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Plenty of pitchers look to lead locals to Legends

By MIKE READLING, Times Staff Writer
Published May 9, 2004

Districts are over, the games really count now and coaches quickly are preparing for what they hope are the five most important games of the season.

Many times the key to a team playing five games - and thereby playing for the state title - as opposed to ending the season early is pitching. The teams with more depth in that area stand a much better chance of playing at Legends Field the last week of May.

Luckily for local baseball fans, pitching this season is one of the county's strong suits.

Eight pitchers (spread over six teams) finished the regular season with earned-run averages lower than 1.00.

Alonso and Plant own two pitchers in that group and were, not surprisingly, two of the most successful teams in the county.

The Ravens finished district runners-up but will advance to the state playoffs for the first time in the school's three-year history.

That is due in large part to Matt Stephenson (7-0-1, 0.88 ERA) and No. 1 pitcher Mike Harley, who entered districts with a 6-1 record and a 0.92 ERA.

Plant is led by J.R. Dunaway with his 7-2 record and 0.79 ERA and Johnny Williams, who is 6-2 with a 0.89 ERA.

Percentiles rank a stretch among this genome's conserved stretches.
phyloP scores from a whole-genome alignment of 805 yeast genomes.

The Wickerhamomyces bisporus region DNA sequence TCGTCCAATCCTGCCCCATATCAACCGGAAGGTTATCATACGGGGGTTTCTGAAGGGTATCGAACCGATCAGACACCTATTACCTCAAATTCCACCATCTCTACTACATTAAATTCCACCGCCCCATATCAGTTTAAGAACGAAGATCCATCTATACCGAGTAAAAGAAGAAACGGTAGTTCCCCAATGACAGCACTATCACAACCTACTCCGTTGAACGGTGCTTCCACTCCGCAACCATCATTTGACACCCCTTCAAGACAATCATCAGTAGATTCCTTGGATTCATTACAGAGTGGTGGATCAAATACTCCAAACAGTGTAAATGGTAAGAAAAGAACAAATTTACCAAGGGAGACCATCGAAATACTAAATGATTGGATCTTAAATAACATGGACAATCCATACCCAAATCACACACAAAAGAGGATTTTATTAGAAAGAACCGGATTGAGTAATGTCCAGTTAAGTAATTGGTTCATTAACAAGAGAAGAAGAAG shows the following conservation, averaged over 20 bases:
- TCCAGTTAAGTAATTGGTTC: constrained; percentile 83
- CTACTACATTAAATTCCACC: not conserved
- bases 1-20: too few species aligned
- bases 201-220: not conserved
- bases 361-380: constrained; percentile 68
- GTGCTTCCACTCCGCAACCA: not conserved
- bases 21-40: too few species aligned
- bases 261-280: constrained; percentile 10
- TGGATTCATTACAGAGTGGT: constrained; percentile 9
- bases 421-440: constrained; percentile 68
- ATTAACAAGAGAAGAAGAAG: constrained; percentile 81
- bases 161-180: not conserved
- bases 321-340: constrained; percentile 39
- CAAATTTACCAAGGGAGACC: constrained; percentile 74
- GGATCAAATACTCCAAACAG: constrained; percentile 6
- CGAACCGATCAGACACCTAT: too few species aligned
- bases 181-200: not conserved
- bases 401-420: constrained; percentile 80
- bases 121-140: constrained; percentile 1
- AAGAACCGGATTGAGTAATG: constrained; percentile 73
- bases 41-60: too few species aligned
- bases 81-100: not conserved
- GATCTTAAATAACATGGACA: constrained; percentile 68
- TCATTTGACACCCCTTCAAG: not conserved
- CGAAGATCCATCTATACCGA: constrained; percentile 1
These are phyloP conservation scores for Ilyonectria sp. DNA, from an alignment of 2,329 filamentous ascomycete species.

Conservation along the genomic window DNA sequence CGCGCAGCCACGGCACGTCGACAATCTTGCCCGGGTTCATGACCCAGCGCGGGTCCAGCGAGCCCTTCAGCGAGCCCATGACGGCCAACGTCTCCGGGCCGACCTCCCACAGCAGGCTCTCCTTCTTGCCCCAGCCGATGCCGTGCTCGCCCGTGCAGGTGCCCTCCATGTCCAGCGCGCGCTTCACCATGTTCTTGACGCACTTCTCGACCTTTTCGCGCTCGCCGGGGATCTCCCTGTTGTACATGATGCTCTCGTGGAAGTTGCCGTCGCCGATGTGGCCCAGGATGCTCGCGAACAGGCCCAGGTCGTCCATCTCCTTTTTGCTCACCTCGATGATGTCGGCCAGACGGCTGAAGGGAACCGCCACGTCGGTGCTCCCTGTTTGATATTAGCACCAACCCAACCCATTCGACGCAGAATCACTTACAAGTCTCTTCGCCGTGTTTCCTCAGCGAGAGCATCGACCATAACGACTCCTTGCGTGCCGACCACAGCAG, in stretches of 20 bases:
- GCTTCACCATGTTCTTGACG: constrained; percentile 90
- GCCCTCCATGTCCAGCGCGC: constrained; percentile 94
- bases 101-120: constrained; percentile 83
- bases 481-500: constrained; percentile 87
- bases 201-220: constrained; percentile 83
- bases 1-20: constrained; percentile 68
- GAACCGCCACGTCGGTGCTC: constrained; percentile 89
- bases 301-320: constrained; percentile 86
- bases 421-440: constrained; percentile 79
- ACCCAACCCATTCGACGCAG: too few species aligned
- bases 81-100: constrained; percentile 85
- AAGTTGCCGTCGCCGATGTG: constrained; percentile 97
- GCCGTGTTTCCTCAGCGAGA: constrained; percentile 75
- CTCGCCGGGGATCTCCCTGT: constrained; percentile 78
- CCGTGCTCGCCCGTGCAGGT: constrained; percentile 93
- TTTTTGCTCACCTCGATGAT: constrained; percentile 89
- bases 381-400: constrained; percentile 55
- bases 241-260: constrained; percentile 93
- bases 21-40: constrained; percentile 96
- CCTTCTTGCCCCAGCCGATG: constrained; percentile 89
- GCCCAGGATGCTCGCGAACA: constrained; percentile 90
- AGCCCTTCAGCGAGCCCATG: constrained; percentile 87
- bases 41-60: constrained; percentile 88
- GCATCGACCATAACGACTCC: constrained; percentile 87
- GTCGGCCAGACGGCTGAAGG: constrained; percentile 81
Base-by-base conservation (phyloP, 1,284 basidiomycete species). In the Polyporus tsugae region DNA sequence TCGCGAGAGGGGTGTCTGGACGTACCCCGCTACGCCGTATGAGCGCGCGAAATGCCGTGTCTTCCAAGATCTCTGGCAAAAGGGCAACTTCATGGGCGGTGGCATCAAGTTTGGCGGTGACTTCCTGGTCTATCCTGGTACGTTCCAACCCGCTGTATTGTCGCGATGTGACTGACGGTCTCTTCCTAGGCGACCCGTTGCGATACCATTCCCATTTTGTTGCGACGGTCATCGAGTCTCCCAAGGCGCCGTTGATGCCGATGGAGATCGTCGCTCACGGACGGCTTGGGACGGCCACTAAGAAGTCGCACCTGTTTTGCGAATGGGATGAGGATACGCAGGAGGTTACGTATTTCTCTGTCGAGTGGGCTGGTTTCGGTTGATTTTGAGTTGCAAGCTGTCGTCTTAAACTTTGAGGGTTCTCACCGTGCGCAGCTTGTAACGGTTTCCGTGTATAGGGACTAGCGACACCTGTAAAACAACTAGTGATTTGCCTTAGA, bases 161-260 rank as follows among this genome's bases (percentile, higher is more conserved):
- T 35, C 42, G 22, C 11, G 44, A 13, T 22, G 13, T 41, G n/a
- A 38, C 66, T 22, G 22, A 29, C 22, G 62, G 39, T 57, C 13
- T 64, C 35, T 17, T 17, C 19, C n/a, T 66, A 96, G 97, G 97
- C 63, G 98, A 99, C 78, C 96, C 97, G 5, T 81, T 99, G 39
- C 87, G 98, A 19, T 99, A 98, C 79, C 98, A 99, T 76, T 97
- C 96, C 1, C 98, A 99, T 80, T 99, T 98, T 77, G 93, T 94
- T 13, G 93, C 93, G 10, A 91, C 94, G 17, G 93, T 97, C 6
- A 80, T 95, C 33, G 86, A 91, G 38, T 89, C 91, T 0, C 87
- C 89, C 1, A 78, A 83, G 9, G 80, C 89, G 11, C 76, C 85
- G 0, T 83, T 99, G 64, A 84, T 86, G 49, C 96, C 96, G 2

The Panthers have three other pitchers who can come in at any time and shut almost any team down, an asset coach Bo Puckett is looking forward to as he tries to lead Plant back to the state tournament for the first time since 1990.

"They're all neck and neck," Puckett said. "They're almost interchangeable."

That group doesn't even include Jesuit's Mike Branham, who may be the most overpowering pitcher in the county.

Or No. 2 J.J. Crumbley, who blends his change of speed with different arm angles to baffle hitters.

Branham finished as the county's strikeout leader (134 in 652/3 innings), and Crumbley won his eighth game (against one loss) in the district final Thursday night.

RETURN OF THE CHIEFS: They don't own a lopsided won-loss record.

They don't dazzle you with large margins of victory.

But Chamberlain is back in the playoffs and, if it seems as if the situation is familiar, you're right.

Two years ago the Chiefs entered the district tournament with a losing record, surprised everyone by qualifying for the region tournament and then appeared in the state tournament where they lost in the semifinals. Tuesday will be Chamberlain's first appearance in the playoffs since.

[Last modified May 9, 2004, 01:40:27]


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